Oceanographers watching the live video nicknamed the animals “Zappa fish” because of what seemed to be a long, beardlike barb coming off their chin. Jason, a remotely operated vehicle servicing ocean-bottom instruments at the Hawaii-2 Observatory in the Pacific Ocean, was capturing the pictures as the bizarre fish hovered just above the seafloor at a depth of about 5,000 meters.
The images, which researchers from the Woods Hole (Mass.) Oceanographic Institution posted on the Internet 3 years ago but couldn’t identify, stand as the first video recordings of any deep-sea anglerfish. What’s more, the pictures overturn long-held notions of how some anglerfish behave. “I was astounded to see the fish swimming upside down,” says deep-sea biologist Jon A. Moore of the Florida Atlantic University in Jupiter. The barb actually extends from its nose.
Soon after Moore saw the 4 minutes of video footage of three fish, he identified them as rare whipnose anglerfish. He reports the first description of these fish doing the backstroke in the December Copeia. The finding challenges textbooks that have long depicted this and 20 other known Gigantactis species as swimming upright with their fishing-rod–like illicium protruding off the top of their heads. The illicium is a modified dorsal fin harboring bioluminescent bacteria that make it glow.
“It’s really one of the most spectacular discoveries, at least with these animals,” says Theodore W. Pietsch, an ichthyologist at the University of Washington in Seattle.
Finding the fish at the very bottom of the ocean, instead of higher in the water column, was a big surprise, he says. And instead of dangling its glowing lure to attract prey, the fish appears to use its rod to troll for critters on the seafloor.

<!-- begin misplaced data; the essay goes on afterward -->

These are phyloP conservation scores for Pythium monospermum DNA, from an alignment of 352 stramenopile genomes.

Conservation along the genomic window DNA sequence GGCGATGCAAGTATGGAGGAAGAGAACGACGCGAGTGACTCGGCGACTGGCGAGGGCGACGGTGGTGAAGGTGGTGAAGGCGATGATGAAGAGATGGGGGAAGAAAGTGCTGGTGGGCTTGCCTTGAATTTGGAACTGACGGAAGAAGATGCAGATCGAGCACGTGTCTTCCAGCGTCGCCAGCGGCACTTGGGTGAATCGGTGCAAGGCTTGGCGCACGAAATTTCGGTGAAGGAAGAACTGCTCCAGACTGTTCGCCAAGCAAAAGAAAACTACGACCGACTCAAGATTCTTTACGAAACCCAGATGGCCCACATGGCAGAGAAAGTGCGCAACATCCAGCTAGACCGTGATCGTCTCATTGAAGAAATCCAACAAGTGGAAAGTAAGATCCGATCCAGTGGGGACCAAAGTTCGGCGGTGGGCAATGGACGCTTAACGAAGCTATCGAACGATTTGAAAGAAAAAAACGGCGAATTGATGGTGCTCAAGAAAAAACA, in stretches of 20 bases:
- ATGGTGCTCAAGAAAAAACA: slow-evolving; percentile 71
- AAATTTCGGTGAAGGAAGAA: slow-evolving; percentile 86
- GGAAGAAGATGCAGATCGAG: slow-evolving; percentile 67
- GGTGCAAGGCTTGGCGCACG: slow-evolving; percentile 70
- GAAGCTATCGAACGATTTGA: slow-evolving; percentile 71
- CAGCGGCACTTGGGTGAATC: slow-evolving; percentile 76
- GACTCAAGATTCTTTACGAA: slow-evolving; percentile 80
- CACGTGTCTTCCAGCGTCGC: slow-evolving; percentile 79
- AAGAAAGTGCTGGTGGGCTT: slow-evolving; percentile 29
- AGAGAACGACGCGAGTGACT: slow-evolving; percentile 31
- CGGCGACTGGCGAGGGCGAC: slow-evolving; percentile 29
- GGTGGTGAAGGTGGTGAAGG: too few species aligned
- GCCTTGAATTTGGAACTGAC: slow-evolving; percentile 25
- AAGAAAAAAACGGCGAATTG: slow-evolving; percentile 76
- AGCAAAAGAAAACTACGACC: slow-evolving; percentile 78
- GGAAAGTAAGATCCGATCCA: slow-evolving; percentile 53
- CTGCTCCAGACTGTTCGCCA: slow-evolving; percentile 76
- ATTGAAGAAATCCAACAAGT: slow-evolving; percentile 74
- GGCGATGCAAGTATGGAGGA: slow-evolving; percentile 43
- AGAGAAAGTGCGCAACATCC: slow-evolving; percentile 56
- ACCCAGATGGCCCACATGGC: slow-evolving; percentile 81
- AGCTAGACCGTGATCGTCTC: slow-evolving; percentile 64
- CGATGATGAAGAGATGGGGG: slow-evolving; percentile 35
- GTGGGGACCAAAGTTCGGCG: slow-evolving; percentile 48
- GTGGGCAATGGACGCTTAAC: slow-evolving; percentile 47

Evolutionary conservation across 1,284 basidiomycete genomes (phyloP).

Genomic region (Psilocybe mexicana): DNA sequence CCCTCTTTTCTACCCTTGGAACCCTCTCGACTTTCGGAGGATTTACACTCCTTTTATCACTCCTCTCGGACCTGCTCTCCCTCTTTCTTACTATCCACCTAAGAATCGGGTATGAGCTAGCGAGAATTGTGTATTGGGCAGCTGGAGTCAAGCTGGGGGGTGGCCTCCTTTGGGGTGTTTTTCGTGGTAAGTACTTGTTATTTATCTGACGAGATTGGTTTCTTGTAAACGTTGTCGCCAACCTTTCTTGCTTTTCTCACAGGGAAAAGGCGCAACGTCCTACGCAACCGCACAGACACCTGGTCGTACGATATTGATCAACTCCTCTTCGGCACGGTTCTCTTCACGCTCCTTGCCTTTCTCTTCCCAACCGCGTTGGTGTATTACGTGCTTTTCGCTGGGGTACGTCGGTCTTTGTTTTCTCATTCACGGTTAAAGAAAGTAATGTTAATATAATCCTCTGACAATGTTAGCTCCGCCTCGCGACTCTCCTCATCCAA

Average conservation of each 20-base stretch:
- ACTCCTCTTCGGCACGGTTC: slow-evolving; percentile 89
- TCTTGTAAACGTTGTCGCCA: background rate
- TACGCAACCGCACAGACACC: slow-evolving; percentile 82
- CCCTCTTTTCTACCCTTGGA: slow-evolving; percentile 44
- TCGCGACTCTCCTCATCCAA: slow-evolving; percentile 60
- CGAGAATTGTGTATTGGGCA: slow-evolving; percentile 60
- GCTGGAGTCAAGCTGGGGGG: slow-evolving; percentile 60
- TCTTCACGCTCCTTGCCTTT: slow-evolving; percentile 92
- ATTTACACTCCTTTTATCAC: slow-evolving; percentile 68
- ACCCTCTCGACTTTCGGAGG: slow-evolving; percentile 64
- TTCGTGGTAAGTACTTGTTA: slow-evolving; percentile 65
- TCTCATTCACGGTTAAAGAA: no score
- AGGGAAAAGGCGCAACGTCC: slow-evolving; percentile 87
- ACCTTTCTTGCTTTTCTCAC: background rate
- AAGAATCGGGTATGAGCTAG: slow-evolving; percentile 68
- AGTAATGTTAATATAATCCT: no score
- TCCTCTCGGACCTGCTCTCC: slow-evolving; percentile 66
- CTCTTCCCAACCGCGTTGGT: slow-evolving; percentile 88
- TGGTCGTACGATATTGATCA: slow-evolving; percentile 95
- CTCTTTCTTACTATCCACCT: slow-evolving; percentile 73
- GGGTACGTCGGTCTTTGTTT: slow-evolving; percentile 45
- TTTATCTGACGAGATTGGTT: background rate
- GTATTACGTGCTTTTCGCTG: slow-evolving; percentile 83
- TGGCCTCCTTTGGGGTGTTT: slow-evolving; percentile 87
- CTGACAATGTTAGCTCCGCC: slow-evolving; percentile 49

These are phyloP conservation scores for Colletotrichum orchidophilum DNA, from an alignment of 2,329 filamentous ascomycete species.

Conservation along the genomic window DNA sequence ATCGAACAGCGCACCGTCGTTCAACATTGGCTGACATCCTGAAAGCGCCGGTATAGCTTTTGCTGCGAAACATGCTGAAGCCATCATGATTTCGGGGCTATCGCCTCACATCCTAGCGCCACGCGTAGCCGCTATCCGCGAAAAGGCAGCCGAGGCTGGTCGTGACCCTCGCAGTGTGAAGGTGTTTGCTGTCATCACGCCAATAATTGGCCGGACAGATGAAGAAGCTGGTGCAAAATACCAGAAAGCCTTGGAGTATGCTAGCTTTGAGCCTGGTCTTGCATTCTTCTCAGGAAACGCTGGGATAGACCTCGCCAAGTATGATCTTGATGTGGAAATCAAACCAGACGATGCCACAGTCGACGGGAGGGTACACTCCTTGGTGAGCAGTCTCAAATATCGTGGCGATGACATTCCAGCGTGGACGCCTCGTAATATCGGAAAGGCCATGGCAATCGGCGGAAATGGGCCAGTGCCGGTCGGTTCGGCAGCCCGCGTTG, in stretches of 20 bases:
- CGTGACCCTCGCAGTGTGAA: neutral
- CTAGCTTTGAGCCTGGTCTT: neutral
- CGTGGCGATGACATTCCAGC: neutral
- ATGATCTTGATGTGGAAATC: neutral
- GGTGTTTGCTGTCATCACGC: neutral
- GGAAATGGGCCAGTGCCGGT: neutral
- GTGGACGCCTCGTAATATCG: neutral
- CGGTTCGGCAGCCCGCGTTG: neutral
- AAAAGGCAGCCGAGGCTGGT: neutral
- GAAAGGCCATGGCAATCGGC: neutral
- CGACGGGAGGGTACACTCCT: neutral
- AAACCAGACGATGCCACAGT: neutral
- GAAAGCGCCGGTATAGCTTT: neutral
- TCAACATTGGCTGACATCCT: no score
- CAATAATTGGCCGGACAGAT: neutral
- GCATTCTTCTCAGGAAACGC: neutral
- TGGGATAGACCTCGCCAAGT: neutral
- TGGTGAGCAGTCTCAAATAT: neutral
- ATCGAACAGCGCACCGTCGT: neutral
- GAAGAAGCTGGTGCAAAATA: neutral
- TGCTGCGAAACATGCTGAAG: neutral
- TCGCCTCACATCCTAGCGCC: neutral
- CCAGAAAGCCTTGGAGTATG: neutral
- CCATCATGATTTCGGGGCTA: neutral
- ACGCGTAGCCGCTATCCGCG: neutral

Video clips can be viewed at http://www.whoi.edu/science/AOPE/cofdl/stace/H2O/H2O_fish.html.
Before the video became available, biologists could only speculate about this obscure fish’s behavior by studying the occasional dying or dead specimen caught in a deepwater trawl.
Pietsch thinks the whipnose’s odd foraging behavior may explain why its elongated body and big tail differ from those of other, more globular anglerfish, which researchers believe lie in wait for prey attracted to the fish’s lure. The whipnose’s features probably help it actively search for prey in a resource-limited environment, says Pietsch. “There is so little to eat down there, to let something go by would be a big mistake,” he says.
He and Moore both note that male whipnose anglerfish lack illiciums, so the videotaped fish are females. Also, females grow up to 1 meter long, which dwarfs males. To mate in their otherwise desperately lonely habitat, the 10-centimeter-long males seek out and bind to the females using their jaws. The deep-sea couple’s tissues and bloodstreams sometimes fuse permanently, the male feeding off the female. Some pairs eventually split up, but others are stuck in this parasitic marriage for life.
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